words:: Ben Osborne
Last week Jimmy Chin and Chai Vasarhelyi, co-directors of Free Solo accomplished a huge feat—they took home the Oscar for Best Documentary. As you probably know, the documentary follows Alex Honnold and his quest for the first ropeless ascent of the famed Freerider route on El Capitan in Yosemite, California. For Honnold to accomplish this feat was a landmark human achievement, and capturing the feat adds an entirely different aspect of danger into the mix. The logistics, rope skills, and conviction required to accomplish such a feat are beyond the imagination of most. Not to mention the emotional commitment of the film crew to spend hours watching their friend literally hanging for his life as they too hung suspended hundreds of feet in the air trying to capture it all. Such a feat takes some sort of human quality that probably can’t be described in one word. Plus, you know a movie is good when it gets spoofed less than a few months after being released.
Finally, for them to produce an end product that puts them in the same breath as some of the best filmmakers in the world? Well, that might just be landscape-altering for the outdoor industry.
Their victory at the Oscars puts them in the company of past winners in the Best Documentary category such as Bowling For Columbine, O.J.: Made In America, Icarus, and the ground-breaking An Inconvenient Truth. These are just examples of some of the most popular, but the award for Best Documentary has rarely strayed from hot-ticket political and social issues—until now.
Now, at the highest of heights in the world of filmmakers, alongside films that cover issues of social justice, the environmental crisis, and more, lies Free Solo. The story of a privileged white male, who for most of his life has chosen to live in a van and climb up rocks for a living.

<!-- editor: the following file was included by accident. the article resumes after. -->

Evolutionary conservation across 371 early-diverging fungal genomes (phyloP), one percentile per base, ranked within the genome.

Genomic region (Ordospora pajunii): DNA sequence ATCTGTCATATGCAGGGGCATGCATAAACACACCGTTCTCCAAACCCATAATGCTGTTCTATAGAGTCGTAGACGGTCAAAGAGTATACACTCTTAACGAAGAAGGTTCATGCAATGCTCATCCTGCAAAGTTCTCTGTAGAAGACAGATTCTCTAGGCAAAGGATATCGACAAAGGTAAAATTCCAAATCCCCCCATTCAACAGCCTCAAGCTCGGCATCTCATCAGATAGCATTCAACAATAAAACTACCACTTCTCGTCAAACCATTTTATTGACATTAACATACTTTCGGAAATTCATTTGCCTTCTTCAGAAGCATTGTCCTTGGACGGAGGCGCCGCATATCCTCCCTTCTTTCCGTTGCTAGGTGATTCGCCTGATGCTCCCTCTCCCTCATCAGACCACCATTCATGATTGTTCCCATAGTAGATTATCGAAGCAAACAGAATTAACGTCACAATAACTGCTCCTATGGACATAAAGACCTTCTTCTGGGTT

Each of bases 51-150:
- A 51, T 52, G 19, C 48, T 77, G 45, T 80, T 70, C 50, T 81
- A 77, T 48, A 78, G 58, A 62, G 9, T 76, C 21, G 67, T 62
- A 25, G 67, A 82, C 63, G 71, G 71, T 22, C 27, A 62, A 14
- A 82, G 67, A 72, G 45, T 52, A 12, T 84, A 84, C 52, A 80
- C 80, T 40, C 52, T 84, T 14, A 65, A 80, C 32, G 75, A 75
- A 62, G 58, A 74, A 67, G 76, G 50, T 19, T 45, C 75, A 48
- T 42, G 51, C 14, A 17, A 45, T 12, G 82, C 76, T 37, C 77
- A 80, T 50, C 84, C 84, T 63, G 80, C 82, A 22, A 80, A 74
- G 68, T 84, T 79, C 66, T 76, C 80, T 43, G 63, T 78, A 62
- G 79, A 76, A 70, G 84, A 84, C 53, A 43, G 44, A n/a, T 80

For the sport of climbing, the reverberations from such an accomplishment will be interesting. Alex Honnold, a true dirtbag climber and ambassador to the climbing world, was last seen strolling the red carpet, so where to next?
Clearly, the movie will have a short-term effect on the popularity and media craze around climbing. But will it last? For historical context, there are two or three events in the action sports world we can compare this to: Tony Hawks inaugural 900, and Shaun White winning gold in the Olympics. To be clear, this comparison is not of the athletic prowess of their achievements, but rather the effect these feats had on their respective sports and the outdoor industry. Tony Hawk ended up being a household name with a line of video games, while Shaun White ended up on packs of gum, on many more X-Games and Olympic Podiums, and even in a (failed) rock band. Now, it’s Alex Honnold’s turn. While Hawk and White singularly altered the landscape of their sport through video games and a new legitimacy to their athletic abilities, it’s tough to gauge the effect of Honnold’s feat. People likely won’t be going and climbing without ropes, nor do we foresee a new climbing video game taking over the nation.
More realistically, it seems as though one thing may be forever changed: the media landscape of action sports. Sure, superhuman feats like Honnold’s ascent of Freerider only come around only come around every once in a while. But, with the box office success of Free Solo, might this signal a spike in investment from major players in Hollywood in action sports movies? There are plenty of talented filmmakers in the outdoor industry, however budgets and funding can often hold back projects from being truly transformative and bringing in the sort of money a typical Hollywood movie does.
We’ve seen what can happen with large budget productions like Travis Rice’s The Art Of Flight, and now Free Solo taking their talents to the highest heights. We don’t have the answer here, as nobody knows what the future will hold. But if you are an outdoor enthusiast, the sight of Alex Honnold strolling down the red carpet should excite you. Action sports rivalries aside, this is good for our community.
If you are a part of the outdoor community, you hold a treasure in the joy you find in interacting with the natural world around you—not everyone gets to enjoy such a gift. Could Free Solo’s achievement be a major piece in the puzzle for mainstream media to begin to appreciate what our world holds? And more importantly, do we want that? We won’t know until it all plays out, but it seems as though this monumental achievement was another big step for the outdoor industry. –ML
For info on screens and how to watch the film, visit whttps://www.nationalgeographic.com/films/free-solo/